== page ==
This module explains the relevance of "crime scene" investigations in trafficking in persons offences. It describes the types of physical evidence most commonly encountered in trafficking in persons investigations and outlines basic actions required to preserve and document the crime scene and recover traces of physical evidence from it. The module also addresses key considerations and possible actions in trafficking in persons investigations when examining victims and suspects, locations, vehicles, documents found at the scene on victims or suspects and in vehicles, as well as information technology and communications equipment found at the scene, on victims or suspects and in vehicles.
This module identifies the overall objective of all law enforcement interviews with victims of trafficking in persons who are potential witnesses. It identifies five stages of the "PEACE" model for interviewing crime victims: Planning and preparing for the interview; Engaging with the victim witness and explaining the process and content; obtaining the Account of the victim-witness; Closing an interview appropriately; Evaluating the content of the interview. The module catalogues the practical steps of planning such an interview and the elements required to engage with a trafficking in persons victim-witness in an evidential interview. The module also outlines special interview techniques and explains the differences between open, specific, closed and leading questions in the interview.
This module identifies a child as a person below the age of 18 as provided in the Trafficking in Persons Protocol. It establishes that the underlining principle guiding interviews of children must be conducted with the best interest of the child in mind. The module recognizes that children who are suspected victims of trafficking in persons may be more vulnerable than a suspected adult victim, and adapts each of the five stages of the PEACE Model for interviewing victims accordingly.
This module lists situations in which interpreters may be required in the course of investigations and explains why it is important to retain one throughout a trafficking in persons investigation. The module explains relevant considerations when planning interpreting services and actions required when preparing to conduct an interview. It also identifies the information that interpreters should and should not be privy to in the course of offering interpretation services.
The victimizing impact of the trafficking process must be recognized and addressed at every phase of criminal justice response. The Trafficking in Persons Protocol provides for support of and assistance to victims. This module details the requisite support and assistance at every phase of the criminal justice process and outlines the benefits of supporting and assisting victims not only for victims, but also for criminal justice objectives. The module also demonstrates the challenges of respecting victims' rights irrespective of their level of collaboration with the criminal justice system.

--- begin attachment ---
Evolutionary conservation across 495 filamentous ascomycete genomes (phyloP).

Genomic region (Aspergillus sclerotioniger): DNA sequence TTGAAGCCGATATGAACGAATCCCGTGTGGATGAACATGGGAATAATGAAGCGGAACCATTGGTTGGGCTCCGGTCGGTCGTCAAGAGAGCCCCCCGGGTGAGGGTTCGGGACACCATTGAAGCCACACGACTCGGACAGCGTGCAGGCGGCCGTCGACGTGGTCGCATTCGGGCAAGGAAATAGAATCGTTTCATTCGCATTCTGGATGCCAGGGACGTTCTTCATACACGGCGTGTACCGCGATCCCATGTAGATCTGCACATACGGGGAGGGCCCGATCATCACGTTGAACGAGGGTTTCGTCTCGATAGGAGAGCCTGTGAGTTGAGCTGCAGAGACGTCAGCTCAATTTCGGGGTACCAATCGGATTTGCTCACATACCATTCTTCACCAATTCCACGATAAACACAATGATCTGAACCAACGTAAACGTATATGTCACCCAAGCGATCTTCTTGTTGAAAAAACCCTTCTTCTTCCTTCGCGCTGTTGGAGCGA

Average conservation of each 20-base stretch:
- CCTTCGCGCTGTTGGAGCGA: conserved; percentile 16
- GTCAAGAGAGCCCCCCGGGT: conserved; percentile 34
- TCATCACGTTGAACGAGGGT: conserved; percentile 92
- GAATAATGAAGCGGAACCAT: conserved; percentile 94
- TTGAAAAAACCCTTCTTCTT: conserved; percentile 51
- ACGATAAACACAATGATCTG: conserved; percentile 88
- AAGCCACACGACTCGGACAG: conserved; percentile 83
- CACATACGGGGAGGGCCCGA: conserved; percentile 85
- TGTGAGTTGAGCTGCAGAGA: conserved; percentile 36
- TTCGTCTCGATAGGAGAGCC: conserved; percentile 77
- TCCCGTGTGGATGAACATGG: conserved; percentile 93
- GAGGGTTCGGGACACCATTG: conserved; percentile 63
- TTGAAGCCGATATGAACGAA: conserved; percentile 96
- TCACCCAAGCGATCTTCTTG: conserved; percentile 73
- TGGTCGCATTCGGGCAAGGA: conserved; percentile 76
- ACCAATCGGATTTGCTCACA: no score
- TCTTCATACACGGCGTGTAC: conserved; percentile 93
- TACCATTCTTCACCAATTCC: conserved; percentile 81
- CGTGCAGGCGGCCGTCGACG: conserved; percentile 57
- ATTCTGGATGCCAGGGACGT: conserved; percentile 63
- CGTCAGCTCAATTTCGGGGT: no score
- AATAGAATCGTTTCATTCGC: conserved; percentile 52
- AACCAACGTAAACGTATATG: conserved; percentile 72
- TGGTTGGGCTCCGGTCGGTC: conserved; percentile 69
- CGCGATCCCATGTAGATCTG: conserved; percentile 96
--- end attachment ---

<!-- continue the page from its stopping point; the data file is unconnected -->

This module defines and explains the concept of witness protection in general, the necessity for it and its limitations with respect to trafficking in persons cases. The module recognizes the vulnerability of victims-witness of trafficking in persons, and the risk that victimswitnesses are exposed to in the criminal justice process. The module elaborates the roles of various criminal justice practitioners at different phases of the criminal justice response and the measures to put in place to protect the victims-witnesses. The protection required for a victim-witness is recognized as potentially starting at the point of identification and continuing through investigation to prosecution and beyond.
This module describes the international legal framework for compensation in trafficking in persons to be the United Nations Convention against Transnational Organized Crime and its supplementary Trafficking in Persons Protocol as implemented within the domestic legislations of the States parties. The module also underlines jurisdictional differences in the administering, funding, claiming and paying of compensation. It further explores the likely basis for compensation claims by victims and the different courts that may adjudicate compensation claims.
This module explores theories of punishment, provides practical suggestions and explores the role of the judiciary in sentencing. It recalls the common aggravating as well as mitigating factors to be considered in sentencing traffickers and addresses ways in which information may be used to inform sentencing decisions in trafficking in persons cases.